|Print this article|
Software giant Infosys on Friday came under the security blanket of Central Industrial Security Force (CISF), becoming the first private firm to be protected by the force which usually guards government installations.
The commencement of the CISF deployment at the Infosys campus was marked with the hoisting of the CISF flag by company chairman and chief mentor N R Narayana Murthy followed by a ceremonial guard of honour by the force and the official handing over of the security keys by the Infosys.
The Bangalore-headquartered Infosys, which was reported to be on terror radar, had approached the Union home ministry earlier this year for a protective cover over and above the capabilities of their own private security wings and agencies.
This is the CISF's first assignment after the force was mandated to protect the private sector with an amendment in the CISF Act in January this year following the Mumbai terror attack.
"This is the first time, since its creation in 1969, that the CISF will be providing security cover to a corporate organisation in India," CISF Inspector General R K Mishra said.
CISF would deploy 101 personnel, comprising 70 per cent jawans, to ensure "unobtrusive but all inclusive security," he said.
Infosys, the country's second largest software exporter, would incur a cost of Rs 100,000 per day and Rs 3.6 crore (Rs 36 million) annually for the security cover provided by the central force.
The cost structure was similar to the public sector being charged for these services.
Murthy said Infosys had been in discussion with Prime Minister Manmohan Singh and Home Minister P Chidambaram for providing protection to the "visible signs of progress India has made in the last 20 years", which included extraordinary institutions, educational institutions and companies like Infosys, which had created jobs and raised India's image.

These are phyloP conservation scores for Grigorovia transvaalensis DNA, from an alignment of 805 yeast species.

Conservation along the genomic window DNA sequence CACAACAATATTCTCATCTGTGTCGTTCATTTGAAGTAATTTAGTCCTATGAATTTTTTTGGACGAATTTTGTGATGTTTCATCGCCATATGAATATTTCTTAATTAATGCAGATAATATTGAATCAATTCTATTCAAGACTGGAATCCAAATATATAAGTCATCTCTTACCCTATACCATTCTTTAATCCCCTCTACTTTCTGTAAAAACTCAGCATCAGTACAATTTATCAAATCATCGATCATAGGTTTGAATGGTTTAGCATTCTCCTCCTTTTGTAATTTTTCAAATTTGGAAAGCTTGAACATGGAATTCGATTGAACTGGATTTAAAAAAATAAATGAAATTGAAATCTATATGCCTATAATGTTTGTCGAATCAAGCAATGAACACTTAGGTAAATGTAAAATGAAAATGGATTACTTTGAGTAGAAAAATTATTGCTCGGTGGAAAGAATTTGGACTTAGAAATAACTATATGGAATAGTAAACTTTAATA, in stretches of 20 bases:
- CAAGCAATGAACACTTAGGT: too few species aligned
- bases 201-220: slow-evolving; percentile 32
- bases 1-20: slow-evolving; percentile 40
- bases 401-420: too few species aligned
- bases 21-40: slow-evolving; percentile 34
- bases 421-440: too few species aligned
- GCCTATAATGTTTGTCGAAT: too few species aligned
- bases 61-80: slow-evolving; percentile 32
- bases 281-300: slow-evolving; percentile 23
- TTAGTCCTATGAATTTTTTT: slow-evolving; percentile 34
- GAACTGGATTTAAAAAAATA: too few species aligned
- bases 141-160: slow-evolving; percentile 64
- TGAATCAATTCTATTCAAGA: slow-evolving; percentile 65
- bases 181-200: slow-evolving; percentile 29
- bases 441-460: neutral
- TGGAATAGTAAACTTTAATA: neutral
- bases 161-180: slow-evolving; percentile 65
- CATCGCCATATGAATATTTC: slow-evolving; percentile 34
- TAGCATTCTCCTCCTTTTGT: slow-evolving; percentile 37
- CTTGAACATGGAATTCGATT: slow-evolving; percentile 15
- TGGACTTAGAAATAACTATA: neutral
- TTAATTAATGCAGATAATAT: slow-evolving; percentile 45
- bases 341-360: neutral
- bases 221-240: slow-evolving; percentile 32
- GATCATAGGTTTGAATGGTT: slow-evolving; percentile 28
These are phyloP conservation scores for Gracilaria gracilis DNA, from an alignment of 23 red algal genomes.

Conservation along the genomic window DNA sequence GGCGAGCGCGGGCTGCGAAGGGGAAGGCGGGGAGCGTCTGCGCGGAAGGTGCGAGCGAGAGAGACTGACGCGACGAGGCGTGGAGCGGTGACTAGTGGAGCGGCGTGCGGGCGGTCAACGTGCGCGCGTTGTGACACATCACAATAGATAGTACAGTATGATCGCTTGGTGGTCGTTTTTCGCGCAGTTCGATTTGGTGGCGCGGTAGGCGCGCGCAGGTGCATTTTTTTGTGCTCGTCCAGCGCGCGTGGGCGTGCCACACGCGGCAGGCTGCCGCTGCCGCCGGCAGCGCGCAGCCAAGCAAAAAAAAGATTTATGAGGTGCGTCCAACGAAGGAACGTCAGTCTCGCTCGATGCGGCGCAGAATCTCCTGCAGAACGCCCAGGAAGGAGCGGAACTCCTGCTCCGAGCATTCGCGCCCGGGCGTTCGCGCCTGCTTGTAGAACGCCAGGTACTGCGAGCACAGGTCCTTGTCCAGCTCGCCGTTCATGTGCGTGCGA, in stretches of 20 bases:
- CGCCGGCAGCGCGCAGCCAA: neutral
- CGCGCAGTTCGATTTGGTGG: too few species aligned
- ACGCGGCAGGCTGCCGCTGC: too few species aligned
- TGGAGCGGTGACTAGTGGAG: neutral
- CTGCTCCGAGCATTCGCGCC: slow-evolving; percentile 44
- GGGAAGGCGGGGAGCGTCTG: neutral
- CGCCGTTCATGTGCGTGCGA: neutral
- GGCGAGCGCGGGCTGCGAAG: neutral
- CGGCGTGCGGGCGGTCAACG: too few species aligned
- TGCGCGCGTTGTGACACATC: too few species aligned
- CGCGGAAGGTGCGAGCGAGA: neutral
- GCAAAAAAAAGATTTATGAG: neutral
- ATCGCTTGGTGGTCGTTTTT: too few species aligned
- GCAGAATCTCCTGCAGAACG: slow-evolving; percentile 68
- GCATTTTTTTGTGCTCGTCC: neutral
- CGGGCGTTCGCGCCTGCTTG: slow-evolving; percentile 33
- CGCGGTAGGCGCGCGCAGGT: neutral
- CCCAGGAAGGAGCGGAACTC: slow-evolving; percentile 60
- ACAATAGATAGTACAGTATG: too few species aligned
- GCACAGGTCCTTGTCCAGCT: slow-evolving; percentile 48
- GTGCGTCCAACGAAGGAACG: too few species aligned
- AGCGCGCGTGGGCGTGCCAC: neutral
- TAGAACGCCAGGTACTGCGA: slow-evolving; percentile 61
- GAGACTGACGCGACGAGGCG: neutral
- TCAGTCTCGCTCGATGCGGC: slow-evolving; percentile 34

"We are happy again to have broken new grounds", he said referring to Infosys being the first private firm to receive the CISF cover, adding, "We are the most secure corporate entity today."
He said, "While the mandate to keep a distance between CISF and ourselves as demanded by protocol remained, we will show our abundant affection and respect."
CISF would not be involved in daily frisking or gate checks but would watch all activities.
CISF security will ensure "armed" protection for the firm with the help of Quick Reaction Teams and commando units, besides the existing security, and access control measures deployed by Infosys.
"It will be a seamless integration," Mishra said when asked about the coordination with the firm's security force.
In case of an armed attack, the CISF, which had been well-equipped, would follow the principle of "delay of entry, denial of entry and neutralising those trying to attack".
Infosys would also extend the CISF to its Mysore campus and subsequently elsewhere if needed. The number of 101 personnel might also be augmented if required, Mohandas Pai, member of the Infosys Board, said.
The security cover will be rolled out in three phases. The second phase would include the Electronics City where Infosys along with other companies nearby would bear the cost of the CISF cover. The third phase would be an electronic surveillance from Hosur Road to Electronics City where the Infosys campus is located.
Mishra said the CISF had been sensitised to dealing with employees and since they had worked at airports they were familiar with interfacing with civilians.
Mishra also described the CISF as the most techno-savvy force with the personnel possessing an in-depth knowledge of equipment.
Currently, he said 79 petitions seeking CISF security cover had been received of which 10 has been processed.